David Cameron has defended his government’s education proposals amid criticism from union leaders and economists.
The state of Norfolk’s education sector has rarely been out of the spotlight in recent years, with almost half of our area’s schools deemed inadequate or requiring improvement in their most recent Ofsted inspections.
And, last autumn, the chief inspector of schools, Sir Michael Wilshaw, suggested children were “unfortunate” to be educated in the county.
But, during his visit to RAF Marham, Mr Cameron claimed that 5,000 fewer children in East Anglia are now attending failing schools.
Referring to the decision to change the inspection regime so that schools which were previously deemed “satisfactory” are now said to require improvement, he said: “I will not be satisfied until all schools are either good or outstanding.
“It’s not satisfactory if you’re not good.”
The comments came just days after the Prime Minister pledged to protect schools funding in cash terms if the Conservatives win the general election.
The commitment was attacked by political opponents, union leaders and economists, who argued it would amount to a real terms cut in funding of up to 10 per cent during the next Parliament.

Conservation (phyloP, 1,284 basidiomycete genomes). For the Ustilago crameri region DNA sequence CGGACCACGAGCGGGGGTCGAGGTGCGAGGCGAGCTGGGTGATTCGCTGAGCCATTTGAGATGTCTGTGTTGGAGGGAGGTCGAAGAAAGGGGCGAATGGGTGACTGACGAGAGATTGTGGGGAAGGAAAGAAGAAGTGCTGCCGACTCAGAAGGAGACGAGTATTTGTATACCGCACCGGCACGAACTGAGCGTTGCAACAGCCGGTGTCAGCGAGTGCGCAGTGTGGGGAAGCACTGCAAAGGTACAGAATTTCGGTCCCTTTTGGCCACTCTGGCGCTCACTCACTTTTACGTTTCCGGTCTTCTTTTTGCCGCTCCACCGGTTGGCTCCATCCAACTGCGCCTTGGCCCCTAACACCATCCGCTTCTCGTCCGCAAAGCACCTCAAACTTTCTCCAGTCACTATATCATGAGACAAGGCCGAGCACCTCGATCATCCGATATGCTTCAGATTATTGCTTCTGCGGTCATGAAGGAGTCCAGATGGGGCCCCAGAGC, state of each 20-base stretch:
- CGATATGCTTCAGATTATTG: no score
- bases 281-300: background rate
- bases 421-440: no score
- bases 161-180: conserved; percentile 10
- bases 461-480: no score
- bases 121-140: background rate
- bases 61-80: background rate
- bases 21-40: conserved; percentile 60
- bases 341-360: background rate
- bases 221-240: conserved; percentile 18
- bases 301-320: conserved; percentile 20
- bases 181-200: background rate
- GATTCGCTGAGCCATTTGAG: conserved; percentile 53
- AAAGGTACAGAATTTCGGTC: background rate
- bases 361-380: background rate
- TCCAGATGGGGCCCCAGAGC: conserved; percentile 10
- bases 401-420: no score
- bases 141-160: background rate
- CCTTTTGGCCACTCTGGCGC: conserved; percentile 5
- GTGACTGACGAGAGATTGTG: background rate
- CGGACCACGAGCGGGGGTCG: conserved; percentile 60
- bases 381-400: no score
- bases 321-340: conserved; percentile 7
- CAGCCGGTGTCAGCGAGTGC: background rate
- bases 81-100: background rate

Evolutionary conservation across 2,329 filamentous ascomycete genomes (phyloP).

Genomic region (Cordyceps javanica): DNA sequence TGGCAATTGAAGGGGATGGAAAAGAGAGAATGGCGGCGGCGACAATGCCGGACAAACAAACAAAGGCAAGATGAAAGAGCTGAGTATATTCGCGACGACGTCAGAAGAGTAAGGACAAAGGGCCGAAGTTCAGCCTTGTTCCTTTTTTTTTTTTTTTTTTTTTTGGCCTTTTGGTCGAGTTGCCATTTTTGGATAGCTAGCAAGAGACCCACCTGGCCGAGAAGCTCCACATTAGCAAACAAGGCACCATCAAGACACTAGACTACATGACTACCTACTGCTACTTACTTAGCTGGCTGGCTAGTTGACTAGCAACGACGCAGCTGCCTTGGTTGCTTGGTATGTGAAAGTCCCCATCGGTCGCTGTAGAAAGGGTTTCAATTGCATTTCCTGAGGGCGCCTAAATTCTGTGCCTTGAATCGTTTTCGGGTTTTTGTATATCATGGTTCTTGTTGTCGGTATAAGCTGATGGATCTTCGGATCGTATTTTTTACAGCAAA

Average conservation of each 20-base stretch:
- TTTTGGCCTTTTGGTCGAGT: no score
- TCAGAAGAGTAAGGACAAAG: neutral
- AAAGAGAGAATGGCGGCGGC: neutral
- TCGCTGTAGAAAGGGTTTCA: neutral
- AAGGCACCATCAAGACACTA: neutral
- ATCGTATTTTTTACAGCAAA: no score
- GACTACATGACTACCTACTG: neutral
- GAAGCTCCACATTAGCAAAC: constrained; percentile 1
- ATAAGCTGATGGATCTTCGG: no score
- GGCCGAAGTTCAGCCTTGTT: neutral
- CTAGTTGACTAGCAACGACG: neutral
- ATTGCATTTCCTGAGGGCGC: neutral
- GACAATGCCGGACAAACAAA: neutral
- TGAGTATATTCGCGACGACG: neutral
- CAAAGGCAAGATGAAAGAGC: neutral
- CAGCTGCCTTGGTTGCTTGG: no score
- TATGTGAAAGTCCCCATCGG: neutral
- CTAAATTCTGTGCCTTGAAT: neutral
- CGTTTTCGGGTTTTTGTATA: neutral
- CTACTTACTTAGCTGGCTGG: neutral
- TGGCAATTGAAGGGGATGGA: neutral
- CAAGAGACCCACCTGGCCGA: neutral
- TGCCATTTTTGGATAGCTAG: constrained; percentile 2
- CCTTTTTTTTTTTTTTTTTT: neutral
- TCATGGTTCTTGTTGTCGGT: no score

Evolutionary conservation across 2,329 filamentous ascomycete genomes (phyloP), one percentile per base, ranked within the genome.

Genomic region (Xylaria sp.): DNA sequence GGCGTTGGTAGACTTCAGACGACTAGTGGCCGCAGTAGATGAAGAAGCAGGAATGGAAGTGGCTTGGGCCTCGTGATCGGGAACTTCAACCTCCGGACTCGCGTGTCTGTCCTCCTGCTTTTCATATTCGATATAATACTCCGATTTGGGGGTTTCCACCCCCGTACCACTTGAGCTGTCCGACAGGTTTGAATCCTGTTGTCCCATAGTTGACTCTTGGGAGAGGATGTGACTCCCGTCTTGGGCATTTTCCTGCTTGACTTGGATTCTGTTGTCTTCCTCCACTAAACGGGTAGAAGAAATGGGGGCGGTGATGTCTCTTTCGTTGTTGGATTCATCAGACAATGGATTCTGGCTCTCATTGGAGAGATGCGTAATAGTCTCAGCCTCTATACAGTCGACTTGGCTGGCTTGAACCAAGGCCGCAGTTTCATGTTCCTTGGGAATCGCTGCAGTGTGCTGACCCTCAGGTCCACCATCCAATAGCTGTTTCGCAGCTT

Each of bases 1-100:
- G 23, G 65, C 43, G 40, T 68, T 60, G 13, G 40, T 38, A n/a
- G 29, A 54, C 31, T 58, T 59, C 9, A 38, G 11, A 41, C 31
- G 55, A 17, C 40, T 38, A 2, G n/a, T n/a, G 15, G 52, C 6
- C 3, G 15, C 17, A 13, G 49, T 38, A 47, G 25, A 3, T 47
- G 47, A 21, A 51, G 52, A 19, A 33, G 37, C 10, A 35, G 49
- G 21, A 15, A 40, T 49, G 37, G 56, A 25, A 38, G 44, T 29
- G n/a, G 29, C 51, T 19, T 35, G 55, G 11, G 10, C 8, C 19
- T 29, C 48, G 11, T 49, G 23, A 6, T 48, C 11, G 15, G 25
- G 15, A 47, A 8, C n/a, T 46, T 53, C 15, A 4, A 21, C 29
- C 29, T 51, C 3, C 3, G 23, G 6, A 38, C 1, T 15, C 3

But Mr Cameron insisted: “We have given a guarantee that spending on each pupil will be protected.”
South West Norfolk MP Elizabeth Truss also pointed to the recent announcement of investment in improved buildings at the Downham Academy, Marshland High School in West Walton and the Nicholas Hamond Academy in Swaffham, which are part of a £2 billion national programme, as evidence of the government’s commitment.
And she rejected anger at policies towards further education after the lack of a spending commitment for colleges was criticised.
She said: “We are working on making sure further education colleges and sixth form centres do a good job.
“What we want to see is these colleges and schools offering quality. We are seeing a revival in sixth forms.”